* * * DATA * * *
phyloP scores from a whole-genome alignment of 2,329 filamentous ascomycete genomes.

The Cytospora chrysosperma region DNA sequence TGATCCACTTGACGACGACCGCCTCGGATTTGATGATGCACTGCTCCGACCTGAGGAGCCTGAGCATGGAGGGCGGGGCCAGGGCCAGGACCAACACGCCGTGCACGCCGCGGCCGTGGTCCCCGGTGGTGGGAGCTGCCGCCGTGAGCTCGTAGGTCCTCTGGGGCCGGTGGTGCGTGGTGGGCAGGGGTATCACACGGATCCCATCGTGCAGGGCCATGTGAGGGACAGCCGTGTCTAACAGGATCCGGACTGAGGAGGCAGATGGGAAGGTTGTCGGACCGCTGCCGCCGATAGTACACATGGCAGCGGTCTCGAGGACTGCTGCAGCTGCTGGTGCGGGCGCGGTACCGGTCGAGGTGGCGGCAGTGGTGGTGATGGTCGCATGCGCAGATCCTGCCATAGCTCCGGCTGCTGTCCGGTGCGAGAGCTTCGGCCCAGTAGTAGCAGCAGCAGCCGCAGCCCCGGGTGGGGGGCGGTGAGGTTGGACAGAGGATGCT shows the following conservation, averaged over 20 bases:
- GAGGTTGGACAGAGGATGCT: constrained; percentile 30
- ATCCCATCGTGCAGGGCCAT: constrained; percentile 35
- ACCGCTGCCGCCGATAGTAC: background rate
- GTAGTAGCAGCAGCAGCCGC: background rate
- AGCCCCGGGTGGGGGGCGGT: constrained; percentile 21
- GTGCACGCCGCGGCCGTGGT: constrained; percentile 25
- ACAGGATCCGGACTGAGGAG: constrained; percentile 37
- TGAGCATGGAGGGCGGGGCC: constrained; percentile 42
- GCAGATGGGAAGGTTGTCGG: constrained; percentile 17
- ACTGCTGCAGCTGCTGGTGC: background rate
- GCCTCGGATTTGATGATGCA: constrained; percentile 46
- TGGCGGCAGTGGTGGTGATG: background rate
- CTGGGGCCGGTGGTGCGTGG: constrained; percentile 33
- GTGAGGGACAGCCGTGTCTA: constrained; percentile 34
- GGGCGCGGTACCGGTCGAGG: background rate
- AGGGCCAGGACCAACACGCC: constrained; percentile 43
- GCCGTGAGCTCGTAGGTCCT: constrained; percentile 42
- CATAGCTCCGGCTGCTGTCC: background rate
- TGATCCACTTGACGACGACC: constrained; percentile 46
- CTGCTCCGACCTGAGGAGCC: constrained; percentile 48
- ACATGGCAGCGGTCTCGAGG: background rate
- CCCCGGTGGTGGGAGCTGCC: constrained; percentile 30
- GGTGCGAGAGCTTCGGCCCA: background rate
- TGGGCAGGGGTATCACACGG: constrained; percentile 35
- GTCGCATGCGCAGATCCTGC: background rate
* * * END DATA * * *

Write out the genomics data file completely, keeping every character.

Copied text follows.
phyloP scores from a whole-genome alignment of 2,329 filamentous ascomycete genomes.

The Cytospora chrysosperma region DNA sequence TGATCCACTTGACGACGACCGCCTCGGATTTGATGATGCACTGCTCCGACCTGAGGAGCCTGAGCATGGAGGGCGGGGCCAGGGCCAGGACCAACACGCCGTGCACGCCGCGGCCGTGGTCCCCGGTGGTGGGAGCTGCCGCCGTGAGCTCGTAGGTCCTCTGGGGCCGGTGGTGCGTGGTGGGCAGGGGTATCACACGGATCCCATCGTGCAGGGCCATGTGAGGGACAGCCGTGTCTAACAGGATCCGGACTGAGGAGGCAGATGGGAAGGTTGTCGGACCGCTGCCGCCGATAGTACACATGGCAGCGGTCTCGAGGACTGCTGCAGCTGCTGGTGCGGGCGCGGTACCGGTCGAGGTGGCGGCAGTGGTGGTGATGGTCGCATGCGCAGATCCTGCCATAGCTCCGGCTGCTGTCCGGTGCGAGAGCTTCGGCCCAGTAGTAGCAGCAGCAGCCGCAGCCCCGGGTGGGGGGCGGTGAGGTTGGACAGAGGATGCT shows the following conservation, averaged over 20 bases:
- GAGGTTGGACAGAGGATGCT: constrained; percentile 30
- ATCCCATCGTGCAGGGCCAT: constrained; percentile 35
- ACCGCTGCCGCCGATAGTAC: background rate
- GTAGTAGCAGCAGCAGCCGC: background rate
- AGCCCCGGGTGGGGGGCGGT: constrained; percentile 21
- GTGCACGCCGCGGCCGTGGT: constrained; percentile 25
- ACAGGATCCGGACTGAGGAG: constrained; percentile 37
- TGAGCATGGAGGGCGGGGCC: constrained; percentile 42
- GCAGATGGGAAGGTTGTCGG: constrained; percentile 17
- ACTGCTGCAGCTGCTGGTGC: background rate
- GCCTCGGATTTGATGATGCA: constrained; percentile 46
- TGGCGGCAGTGGTGGTGATG: background rate
- CTGGGGCCGGTGGTGCGTGG: constrained; percentile 33
- GTGAGGGACAGCCGTGTCTA: constrained; percentile 34
- GGGCGCGGTACCGGTCGAGG: background rate
- AGGGCCAGGACCAACACGCC: constrained; percentile 43
- GCCGTGAGCTCGTAGGTCCT: constrained; percentile 42
- CATAGCTCCGGCTGCTGTCC: background rate
- TGATCCACTTGACGACGACC: constrained; percentile 46
- CTGCTCCGACCTGAGGAGCC: constrained; percentile 48
- ACATGGCAGCGGTCTCGAGG: background rate
- CCCCGGTGGTGGGAGCTGCC: constrained; percentile 30
- GGTGCGAGAGCTTCGGCCCA: background rate
- TGGGCAGGGGTATCACACGG: constrained; percentile 35
- GTCGCATGCGCAGATCCTGC: background rate